A globe-hopping suspense thriller with bankers as the villains. Now THAT'S timely!
Looking like it was ripped from the headlines, The International focuses on the corrupt dealings of a fictional bank that will go to any means possible to serve as a conduit for illegal weapons sales to people who shouldn't be getting them. Enter an Interpol agent (Clive Owen), who is teamed with a New York assistant District Attorney (Naomi Watts) to go after a network of suave, crafty Europeans bent on carrying out their dirty business as they always have. Following their trail around the world in such locales as Berlin, Italy, New York and Istanbul, the two become targets in an unending high stakes game of murder and intrigue.
Looking more unkempt and unshaven than ever, Owen totally connects with the role of an eccentric agent who stumbles on to a worldwide conspiracy which eventually leads to a group of corrupt bankers. Who knew? It makes you realize what an ideal James Bond he would have been. Unfortunately, Watts just isn't his match. She comes across as bland and lost, never able to get a beat on this lawyer who is caught up in an international scandal. Forced to utter obvious lines like, "This isn't over" at the 80-minute mark, she has zero chemistry opposite Owen.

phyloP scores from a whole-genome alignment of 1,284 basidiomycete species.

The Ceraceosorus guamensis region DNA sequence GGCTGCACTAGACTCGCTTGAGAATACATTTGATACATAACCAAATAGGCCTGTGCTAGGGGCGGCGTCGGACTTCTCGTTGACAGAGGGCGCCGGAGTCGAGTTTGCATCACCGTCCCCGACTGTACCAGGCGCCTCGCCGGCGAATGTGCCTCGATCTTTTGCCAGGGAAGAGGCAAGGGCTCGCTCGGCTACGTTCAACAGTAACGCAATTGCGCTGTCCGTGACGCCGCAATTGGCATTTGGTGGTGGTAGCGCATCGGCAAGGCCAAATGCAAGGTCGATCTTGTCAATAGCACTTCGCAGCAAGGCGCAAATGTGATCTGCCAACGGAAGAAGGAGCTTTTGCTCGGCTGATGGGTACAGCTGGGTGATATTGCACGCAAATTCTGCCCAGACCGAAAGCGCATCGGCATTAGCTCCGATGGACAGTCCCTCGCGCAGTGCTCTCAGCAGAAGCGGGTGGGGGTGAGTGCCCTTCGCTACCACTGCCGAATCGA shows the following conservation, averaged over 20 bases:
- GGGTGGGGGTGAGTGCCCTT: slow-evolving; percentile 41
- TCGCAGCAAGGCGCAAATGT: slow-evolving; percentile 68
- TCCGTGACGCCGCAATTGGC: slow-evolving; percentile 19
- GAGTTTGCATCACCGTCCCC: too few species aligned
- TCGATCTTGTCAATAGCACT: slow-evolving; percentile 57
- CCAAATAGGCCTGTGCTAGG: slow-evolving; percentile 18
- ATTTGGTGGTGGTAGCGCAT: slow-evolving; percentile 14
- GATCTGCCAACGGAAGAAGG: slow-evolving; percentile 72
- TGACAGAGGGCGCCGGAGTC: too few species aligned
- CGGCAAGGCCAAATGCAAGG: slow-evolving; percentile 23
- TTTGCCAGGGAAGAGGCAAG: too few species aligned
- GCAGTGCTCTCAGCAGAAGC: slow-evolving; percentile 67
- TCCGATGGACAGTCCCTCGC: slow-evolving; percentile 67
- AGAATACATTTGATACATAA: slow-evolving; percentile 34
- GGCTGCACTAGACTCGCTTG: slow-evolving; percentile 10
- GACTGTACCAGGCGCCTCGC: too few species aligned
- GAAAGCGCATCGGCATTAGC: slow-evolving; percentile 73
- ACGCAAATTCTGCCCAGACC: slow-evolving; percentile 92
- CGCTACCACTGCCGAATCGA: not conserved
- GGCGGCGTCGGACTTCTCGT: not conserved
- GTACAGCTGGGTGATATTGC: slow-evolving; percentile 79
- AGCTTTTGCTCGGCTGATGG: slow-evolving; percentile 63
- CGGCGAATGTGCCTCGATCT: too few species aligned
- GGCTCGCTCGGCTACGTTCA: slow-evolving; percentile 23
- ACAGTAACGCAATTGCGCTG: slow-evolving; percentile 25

German director Tom Twyker, who broke out with the riveting and stylish Run Lola Run 10 years ago, has his best outing since that film, carefully navigating the numerous and colorful locations with just enough pacing and attention to detail to keep this from turning into yet another Bourne ripoff. He seems totally in control of the complicated and dense storyline, pulling off a sensational set piece at New York's Guggenheim Museum (actually meticulously re-created in a Berlin warehouse), where Owen gets involved in a shootout to end all shootouts with numerous bad guys. It's a stunning scene, running about 15 minutes -- and a textbook example of how to shoot an action sequence. It's reminiscent of some of the best cold war spy thrillers of the '60s and '70s, and that's a high compliment. See it.
Hollywood.com rated this film 3 stars.